Lil Baby speaks to a deeper truth in new album “It’s Only Me”


Ruby Leaverton

On October 14, Lil Baby  dropped his new album, “It’s Only Me,” where he grapples with honesty in his own experiences. 

Baby grew up in Atlanta, Georgia, with a single mom who experienced financial instability. As a teen he was encouraged to rap and because he joined the industry at such a young age, he earned the name Lil Baby. At the start of his career, he didn’t believe he could make a career out of rapping, and instead sold drugs to help his mom make ends meet. 

His long-awaited album, “It’s Only Me,” features Young Thug and Future, among many other acclaimed rappers. The album cover is a recreation of Mount Rushmore with Baby’s face carved into the stone at different stages throughout his life. By doing this, Baby places himself on the same level of significance as the essential American figures that were originally displayed on the monument. As he said in a recent Instagram post, “I want to be the best. What else?” 

Baby has worked hard to get where he is now, yet he emphasizes that his ambitious path hasn’t been easy. “I can’t show no feelings” is an opening line on the album, indicative of how men, especially in the rapping community, are expected to suppress their emotions. Many popular songs utilize insincere lyrics or situations, defined by toxic masculinity tropes which include avoiding authentic experiences and emotions.

On the last song on the album, “Russian Roulette,” Lil Baby raps about the recent passing of his best friend and fellow rapper, Lil Marlo. He raps, “I really cried when Marlo died, I felt it all in my stomach,” showing vulnerability through his art and defying the norm of toxic masculinity. This is one lyric, of one song, in one album. These are small steps to expressing more emotions, including grief, which should be acknowledged by male rappers. Later in the song he says, “Don’t compare me to no other rapper, I feel like my shit real,” exhibiting how he isn’t “fake” like other artists in the industry. Rather, his true experiences drive the narrative of the album.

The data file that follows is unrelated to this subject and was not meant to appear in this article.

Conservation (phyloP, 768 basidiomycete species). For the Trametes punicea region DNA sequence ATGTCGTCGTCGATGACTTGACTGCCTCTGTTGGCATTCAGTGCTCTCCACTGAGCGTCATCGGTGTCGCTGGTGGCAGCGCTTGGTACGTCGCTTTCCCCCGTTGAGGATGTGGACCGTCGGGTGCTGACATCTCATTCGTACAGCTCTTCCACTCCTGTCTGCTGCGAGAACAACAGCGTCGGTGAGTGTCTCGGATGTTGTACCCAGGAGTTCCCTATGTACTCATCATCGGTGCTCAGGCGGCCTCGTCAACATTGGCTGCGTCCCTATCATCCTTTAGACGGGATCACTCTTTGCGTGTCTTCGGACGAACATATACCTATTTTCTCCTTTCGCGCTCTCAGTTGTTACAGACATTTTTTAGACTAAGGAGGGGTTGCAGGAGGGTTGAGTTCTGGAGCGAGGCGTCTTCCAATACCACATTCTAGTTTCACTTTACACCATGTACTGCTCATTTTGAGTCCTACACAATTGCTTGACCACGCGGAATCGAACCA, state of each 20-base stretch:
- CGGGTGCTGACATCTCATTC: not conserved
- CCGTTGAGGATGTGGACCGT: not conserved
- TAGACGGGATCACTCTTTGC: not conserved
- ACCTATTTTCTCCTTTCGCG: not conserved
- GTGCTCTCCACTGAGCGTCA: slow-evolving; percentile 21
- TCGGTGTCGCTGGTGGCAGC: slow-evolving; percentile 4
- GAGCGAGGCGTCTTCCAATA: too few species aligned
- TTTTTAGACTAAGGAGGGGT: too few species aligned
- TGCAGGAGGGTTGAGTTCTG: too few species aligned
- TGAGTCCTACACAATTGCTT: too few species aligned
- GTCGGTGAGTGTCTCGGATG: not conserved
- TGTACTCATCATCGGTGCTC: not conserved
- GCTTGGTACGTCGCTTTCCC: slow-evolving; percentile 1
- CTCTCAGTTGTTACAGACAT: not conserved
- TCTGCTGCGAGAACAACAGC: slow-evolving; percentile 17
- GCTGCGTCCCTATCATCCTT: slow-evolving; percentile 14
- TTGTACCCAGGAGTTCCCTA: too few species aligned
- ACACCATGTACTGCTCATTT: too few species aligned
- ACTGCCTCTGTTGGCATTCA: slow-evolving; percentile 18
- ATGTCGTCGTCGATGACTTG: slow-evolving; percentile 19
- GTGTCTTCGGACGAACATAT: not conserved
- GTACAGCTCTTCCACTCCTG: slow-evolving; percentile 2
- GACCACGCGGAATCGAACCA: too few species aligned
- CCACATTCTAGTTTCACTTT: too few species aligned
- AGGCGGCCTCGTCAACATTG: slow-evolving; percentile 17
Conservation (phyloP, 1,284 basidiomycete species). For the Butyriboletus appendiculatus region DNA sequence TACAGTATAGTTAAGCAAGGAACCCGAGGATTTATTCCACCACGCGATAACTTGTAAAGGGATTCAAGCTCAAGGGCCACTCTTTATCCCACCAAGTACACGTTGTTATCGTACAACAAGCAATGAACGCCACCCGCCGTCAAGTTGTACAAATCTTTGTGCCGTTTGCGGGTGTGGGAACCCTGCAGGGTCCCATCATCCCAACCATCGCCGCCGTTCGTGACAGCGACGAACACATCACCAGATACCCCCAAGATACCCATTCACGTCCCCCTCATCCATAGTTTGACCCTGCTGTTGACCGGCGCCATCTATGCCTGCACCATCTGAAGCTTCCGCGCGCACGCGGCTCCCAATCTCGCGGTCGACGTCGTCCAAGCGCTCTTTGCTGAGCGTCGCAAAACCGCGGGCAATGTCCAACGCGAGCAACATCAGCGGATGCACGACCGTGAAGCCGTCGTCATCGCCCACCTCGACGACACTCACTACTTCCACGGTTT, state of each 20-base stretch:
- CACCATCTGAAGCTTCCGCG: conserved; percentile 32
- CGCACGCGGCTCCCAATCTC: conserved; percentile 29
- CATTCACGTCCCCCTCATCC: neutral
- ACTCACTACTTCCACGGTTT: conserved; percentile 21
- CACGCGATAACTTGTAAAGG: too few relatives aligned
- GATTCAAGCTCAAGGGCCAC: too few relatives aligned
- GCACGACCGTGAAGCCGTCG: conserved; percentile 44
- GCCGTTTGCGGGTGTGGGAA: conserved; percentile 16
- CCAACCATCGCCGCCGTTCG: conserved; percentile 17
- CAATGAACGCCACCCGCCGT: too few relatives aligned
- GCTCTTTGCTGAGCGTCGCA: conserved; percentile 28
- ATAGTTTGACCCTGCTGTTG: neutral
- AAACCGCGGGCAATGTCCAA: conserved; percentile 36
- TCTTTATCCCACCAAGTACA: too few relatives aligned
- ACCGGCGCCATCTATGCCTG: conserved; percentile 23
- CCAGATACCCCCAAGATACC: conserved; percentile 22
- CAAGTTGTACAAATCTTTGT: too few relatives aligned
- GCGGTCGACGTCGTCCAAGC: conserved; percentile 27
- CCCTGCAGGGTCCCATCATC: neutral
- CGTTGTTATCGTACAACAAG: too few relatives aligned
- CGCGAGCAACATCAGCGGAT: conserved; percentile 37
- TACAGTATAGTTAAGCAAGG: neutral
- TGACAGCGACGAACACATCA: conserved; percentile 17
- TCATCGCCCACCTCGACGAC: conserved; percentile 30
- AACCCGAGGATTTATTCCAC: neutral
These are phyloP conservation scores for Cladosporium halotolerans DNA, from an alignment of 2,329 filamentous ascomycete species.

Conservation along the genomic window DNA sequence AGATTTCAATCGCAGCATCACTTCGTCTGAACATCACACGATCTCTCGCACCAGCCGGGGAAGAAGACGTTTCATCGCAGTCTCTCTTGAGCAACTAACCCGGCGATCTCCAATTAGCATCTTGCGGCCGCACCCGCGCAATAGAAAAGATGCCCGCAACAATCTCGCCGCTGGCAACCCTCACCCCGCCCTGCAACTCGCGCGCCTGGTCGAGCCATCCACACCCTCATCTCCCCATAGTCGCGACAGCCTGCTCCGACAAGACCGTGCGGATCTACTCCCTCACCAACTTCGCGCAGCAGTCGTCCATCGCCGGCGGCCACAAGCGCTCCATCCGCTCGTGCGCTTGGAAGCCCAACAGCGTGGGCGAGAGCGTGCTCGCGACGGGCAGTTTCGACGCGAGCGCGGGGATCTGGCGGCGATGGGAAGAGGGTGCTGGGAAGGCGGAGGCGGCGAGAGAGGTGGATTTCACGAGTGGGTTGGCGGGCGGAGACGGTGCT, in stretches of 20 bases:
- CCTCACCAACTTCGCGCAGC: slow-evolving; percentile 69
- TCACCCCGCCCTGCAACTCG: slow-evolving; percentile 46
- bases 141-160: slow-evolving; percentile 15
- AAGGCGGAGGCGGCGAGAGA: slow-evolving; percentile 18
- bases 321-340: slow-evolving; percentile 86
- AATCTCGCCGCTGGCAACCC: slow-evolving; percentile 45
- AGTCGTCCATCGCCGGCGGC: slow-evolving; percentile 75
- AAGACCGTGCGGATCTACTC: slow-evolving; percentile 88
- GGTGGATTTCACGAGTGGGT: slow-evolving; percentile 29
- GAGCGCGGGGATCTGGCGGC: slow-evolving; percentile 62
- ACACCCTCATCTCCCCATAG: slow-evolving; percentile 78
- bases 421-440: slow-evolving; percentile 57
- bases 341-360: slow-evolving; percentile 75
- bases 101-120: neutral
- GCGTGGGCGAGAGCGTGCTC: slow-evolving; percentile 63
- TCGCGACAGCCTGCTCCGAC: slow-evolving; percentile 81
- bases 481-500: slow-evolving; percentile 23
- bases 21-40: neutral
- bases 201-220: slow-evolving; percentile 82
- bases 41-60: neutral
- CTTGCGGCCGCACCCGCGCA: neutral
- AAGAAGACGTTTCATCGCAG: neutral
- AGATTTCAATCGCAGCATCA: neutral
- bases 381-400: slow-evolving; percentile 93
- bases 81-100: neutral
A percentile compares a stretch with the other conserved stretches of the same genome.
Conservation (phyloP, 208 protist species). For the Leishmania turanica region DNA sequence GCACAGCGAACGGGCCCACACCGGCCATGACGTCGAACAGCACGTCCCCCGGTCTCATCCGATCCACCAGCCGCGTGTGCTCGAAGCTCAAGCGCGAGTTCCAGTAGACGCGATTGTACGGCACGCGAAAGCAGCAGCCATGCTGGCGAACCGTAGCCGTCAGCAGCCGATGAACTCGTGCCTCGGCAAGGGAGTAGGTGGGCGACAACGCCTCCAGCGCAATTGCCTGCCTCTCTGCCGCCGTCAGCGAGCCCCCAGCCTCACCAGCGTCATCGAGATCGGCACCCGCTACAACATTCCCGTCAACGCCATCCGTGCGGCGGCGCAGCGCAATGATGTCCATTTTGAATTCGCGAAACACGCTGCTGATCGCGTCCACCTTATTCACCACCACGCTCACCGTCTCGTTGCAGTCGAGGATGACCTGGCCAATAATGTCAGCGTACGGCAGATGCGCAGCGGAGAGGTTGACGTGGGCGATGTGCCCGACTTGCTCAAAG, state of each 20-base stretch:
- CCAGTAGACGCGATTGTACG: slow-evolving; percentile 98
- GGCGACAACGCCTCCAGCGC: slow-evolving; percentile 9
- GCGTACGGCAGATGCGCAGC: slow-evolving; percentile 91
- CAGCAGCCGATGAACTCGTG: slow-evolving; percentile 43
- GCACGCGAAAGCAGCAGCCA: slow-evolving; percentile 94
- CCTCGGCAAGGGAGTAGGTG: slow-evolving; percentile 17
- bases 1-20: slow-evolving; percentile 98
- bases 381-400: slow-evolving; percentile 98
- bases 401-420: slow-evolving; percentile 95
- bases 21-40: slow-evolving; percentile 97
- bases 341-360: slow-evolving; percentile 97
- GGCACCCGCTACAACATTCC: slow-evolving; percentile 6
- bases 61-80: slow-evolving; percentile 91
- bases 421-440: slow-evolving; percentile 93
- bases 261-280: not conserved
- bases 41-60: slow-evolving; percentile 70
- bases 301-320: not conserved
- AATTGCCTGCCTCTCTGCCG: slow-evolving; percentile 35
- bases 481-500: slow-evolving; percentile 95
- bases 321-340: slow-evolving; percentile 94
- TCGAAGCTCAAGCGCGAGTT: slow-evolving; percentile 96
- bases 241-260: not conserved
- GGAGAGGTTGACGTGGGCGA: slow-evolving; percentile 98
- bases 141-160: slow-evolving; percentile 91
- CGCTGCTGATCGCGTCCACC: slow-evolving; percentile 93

Simultaneously, in almost every song on the album, he raps about hooking up with women. This is a common theme in the genre, especially in a derogatory manner. Lil Baby reinforces these ideas throughout his album, an example of which can be seen in the song “Heyy.” He raps, “Better go hard, girl, this yo tryouts,” showing this girl is one of many, objectifying her based on sexual capabilities rather than valuing her other attributes. 

The beats on the album have a solid flow, unique from song to song and the lyrics roll nicely. However, the album consists of 23 songs, shaping up to be  a run time of an hour and five minutes, which is decently longer than the average studio work. There is little variation in vocal range and the monotonous tone of Baby’s voice is consistent, making it somewhat dull to listen to the album all the way though. Although the overall experience may be a tad bit repetitive, there were a few standout songs. The first track on the album, “Real Spill,” has an intriguing and unique beat drop and another later song, “Not Finished”, is a great hype soundtrack for any party or get together with friends. 

Lyrically, Lil Baby does contribute to common misogynistic themes in rap, but also digs deeper into some very personal aspects of his life. Throughout the album, Baby reflects his growth as an artist and the events that have shaped him to be who he is today.